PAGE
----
Archdiocese welcomes Francis’ cancellation changes

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San Antonio Archbishop Gustavo García-Siller on Tuesday welcomed news from the Vatican that the process of obtaining a Catholic annulment, the Church’s declaration that a marriage was invalid, will become less cumbersome, more quick and more merciful.

The same, presumably, is true of a majority of American Catholics, who a recent poll found to be in broad disagreement with church doctrine on marriage-related issues.

Francis’ decrees changed church discipline, not doctrine, speeding up annulment trials and requiring only one judgment to be rendered locally. Hearings must take place within 30 days of the request.

The pontiff, who will make his first trip to the United States this month, also called on bishops to be more welcoming to divorced and separated Catholics who have felt alienated from the Church. Divorced Catholics who have civilly remarried without Catholic annulment cannot receive sacraments such as Communion.

García-Siller said he was “really very happy with the news”, saying Pope Francis’ statements will bring “Catholics closer to the Church and to God’s mercy”.

The Archbishop expressed hope that Catholics who receive annulments will enter into new relationships within the church and discover “the beauty of marriage”.

Francis announced the administrative decrees in two papal letters seen largely as part of his continued dedication to new openness, especially to Catholics who have distanced themselves from the church and the wider Christian world.

The new rules go into effect Dec. 8, the start of the church’s Year of Mercy, a time that a San Antonio theologian said was no accident.

García-Siller said the Archdiocese of San Antonio has already begun to streamline the annulment process since an assembly of bishops discussed family matters at the Vatican last October.

Father Martin Leopold, a canon lawyer who serves as moderator of the curia here, said Francis’ decrees in no way alter the church’s view of marriage as indissoluble and between a man and a woman, nor do they change the church’s position on marriage-related issues, such as its opposition to birth control.

Leopold said he was grateful for the papal decision. Before the start of the streamlining, it could take up to 18 months to get a reversal and the “easier and more direct” path after Dec. 8 will make it “a matter of months”, he said.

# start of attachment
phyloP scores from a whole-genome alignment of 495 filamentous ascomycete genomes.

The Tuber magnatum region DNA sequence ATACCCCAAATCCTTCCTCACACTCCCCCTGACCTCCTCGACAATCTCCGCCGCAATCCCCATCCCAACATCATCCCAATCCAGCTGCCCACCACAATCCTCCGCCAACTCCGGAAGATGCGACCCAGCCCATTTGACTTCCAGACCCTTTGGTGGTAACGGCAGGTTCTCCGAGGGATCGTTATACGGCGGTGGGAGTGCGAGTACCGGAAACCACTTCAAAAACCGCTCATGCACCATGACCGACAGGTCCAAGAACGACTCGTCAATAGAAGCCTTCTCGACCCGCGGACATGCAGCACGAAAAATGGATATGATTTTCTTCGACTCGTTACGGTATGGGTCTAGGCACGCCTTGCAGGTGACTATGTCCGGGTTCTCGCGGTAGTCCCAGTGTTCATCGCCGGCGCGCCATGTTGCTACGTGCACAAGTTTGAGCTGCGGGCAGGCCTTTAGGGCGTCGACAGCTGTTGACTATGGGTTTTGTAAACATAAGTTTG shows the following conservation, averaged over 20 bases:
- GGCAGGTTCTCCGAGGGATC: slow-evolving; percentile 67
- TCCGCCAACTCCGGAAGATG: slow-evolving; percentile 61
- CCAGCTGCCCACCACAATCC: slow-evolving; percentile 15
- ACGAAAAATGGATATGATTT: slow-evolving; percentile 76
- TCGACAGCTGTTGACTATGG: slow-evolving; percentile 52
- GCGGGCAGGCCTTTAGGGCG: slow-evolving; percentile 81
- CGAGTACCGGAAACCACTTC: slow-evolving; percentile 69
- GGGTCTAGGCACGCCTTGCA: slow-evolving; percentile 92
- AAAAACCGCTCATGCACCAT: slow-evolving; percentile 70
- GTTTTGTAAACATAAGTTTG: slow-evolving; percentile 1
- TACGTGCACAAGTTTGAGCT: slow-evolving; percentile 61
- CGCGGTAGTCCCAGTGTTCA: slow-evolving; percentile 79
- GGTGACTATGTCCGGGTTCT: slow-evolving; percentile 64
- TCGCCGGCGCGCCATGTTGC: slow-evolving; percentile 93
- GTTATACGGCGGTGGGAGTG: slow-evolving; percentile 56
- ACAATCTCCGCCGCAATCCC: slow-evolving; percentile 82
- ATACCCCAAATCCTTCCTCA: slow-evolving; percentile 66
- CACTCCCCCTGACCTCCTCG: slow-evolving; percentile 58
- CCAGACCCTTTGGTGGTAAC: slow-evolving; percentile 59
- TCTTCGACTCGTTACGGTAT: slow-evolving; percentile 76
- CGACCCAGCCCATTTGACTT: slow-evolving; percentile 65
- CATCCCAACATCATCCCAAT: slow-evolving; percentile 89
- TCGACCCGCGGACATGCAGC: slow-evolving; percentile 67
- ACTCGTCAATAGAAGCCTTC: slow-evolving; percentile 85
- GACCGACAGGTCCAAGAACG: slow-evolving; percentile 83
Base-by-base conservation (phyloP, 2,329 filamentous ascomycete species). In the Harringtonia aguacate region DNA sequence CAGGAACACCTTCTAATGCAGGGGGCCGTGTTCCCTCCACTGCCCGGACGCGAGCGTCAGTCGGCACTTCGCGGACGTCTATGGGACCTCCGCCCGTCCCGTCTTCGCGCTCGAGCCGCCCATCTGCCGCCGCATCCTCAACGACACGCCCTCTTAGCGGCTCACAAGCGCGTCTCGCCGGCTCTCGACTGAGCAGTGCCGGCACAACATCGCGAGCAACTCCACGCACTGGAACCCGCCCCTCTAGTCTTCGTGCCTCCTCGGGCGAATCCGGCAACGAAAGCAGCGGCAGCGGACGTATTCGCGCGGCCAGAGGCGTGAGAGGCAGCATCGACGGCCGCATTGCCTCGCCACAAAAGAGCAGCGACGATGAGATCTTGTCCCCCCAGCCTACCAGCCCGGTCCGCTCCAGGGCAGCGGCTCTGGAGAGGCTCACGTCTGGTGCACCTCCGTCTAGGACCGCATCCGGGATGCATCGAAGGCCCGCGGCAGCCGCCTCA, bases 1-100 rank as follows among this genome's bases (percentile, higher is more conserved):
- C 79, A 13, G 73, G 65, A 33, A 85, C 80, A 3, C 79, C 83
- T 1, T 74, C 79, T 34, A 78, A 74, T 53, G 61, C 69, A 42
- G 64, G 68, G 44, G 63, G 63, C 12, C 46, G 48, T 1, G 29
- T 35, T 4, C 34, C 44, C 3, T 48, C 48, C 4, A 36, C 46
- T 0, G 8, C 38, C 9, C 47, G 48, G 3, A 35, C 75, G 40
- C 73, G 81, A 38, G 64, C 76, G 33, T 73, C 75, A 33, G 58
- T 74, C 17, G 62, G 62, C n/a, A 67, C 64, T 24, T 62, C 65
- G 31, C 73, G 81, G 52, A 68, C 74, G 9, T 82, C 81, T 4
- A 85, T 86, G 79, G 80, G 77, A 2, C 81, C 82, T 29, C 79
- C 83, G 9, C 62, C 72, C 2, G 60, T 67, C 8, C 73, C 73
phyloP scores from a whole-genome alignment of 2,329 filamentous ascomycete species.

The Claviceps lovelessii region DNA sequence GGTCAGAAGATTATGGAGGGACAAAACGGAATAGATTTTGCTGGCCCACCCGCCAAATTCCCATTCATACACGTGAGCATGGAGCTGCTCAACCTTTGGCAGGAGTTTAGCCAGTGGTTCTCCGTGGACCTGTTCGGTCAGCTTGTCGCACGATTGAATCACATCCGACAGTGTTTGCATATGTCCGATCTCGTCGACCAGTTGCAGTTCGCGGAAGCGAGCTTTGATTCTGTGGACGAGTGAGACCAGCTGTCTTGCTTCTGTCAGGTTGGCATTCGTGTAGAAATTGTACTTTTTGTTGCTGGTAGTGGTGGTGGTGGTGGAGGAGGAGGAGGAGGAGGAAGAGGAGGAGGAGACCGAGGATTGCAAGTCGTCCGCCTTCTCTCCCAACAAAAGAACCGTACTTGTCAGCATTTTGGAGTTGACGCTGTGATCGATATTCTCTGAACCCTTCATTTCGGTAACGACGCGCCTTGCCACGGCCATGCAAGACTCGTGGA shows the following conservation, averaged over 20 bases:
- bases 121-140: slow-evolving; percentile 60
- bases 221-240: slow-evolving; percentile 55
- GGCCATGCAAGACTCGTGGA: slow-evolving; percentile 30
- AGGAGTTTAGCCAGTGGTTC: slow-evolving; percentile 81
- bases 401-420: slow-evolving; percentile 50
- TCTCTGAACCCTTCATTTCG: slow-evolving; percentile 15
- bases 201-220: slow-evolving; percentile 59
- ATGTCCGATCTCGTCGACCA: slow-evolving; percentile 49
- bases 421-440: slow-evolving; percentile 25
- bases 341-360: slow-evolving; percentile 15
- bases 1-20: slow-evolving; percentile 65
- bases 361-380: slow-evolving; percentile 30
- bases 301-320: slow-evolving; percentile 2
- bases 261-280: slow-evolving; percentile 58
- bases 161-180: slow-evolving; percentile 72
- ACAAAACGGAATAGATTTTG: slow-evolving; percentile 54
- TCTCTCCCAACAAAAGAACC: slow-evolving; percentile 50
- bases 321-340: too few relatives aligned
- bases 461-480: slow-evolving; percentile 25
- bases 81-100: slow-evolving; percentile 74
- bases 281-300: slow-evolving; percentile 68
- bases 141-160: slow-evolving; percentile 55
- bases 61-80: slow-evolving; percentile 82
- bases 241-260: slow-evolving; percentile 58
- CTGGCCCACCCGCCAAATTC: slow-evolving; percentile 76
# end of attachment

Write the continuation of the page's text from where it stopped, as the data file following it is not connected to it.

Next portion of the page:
Many cases of annulment arise when a Catholic seeks to remarry in church. Not always, though — Gerard Bustos requested an annulment at St. Jude’s Catholic Church for personal reasons, he said, and he did not remarry in the church.

Finalized last month, the process took nearly two years — “it all seemed endless,” Bustos said — and cost $450, which he said could be prohibitively expensive for some Catholics.

The pontiff’s changes are “a good thing”, Bustos said.

A new poll of American Catholics by the Pew Research Center found that 49% said they did not consider it a sin to remarry after an unannulled divorce; 35 percent said yes. More than 60% also said the church should allow divorced and remarried Catholics — as well as those who cohabit — to receive communion.

But while most American Catholics will see a need for compassion and a modernization of politics, García-Siller acknowledged that conservative Catholics may lament the changes and feel they threaten marriage and family life.

“It’s the opposite,” added the Archbishop. “There is a place to heal people who have been hurt by divorce. It’s sad that marriages, for whatever reason, don’t work out. There are many in this category.

“But how wonderful that … there is a way for people to feel closer to the Lord, to bring God closer to people,” he said of healing in the Catholic Cancellation. “God’s mercy is endless.”

As for divorced Catholics whose new marriages are not recognized by the Church, “we will need to be their pastor,” García-Siller said.

Nothing in Tuesday’s announcement came as a surprise to James Ball, an associate professor of theology at St. Mary’s University.

The fact that the Church’s Year of Mercy begins on the same day as these changes is “clearly deliberate” and consistent with the pope’s compassion, awareness and pastoral approach, Ball said.

“He’s not saying divorce is a good thing,” Ball said. “The goal of the process is to heal and move on with your life.”

Leopold said the decree illustrated the Holy Father’s confidence in his bishops. “They can decide cases themselves when it’s a clear case,” he said.

As of early 2014, the archdiocese had 1,700 statewide nullification cases in its San Antonio-based appeals court.

“We are working as fast as possible,” García-Siller said. “By December, we hope to be at around 500. With this new management, it could be much faster.”

The Archbishop said complex cases may still require more time.

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Twitter: @ElaineAyala

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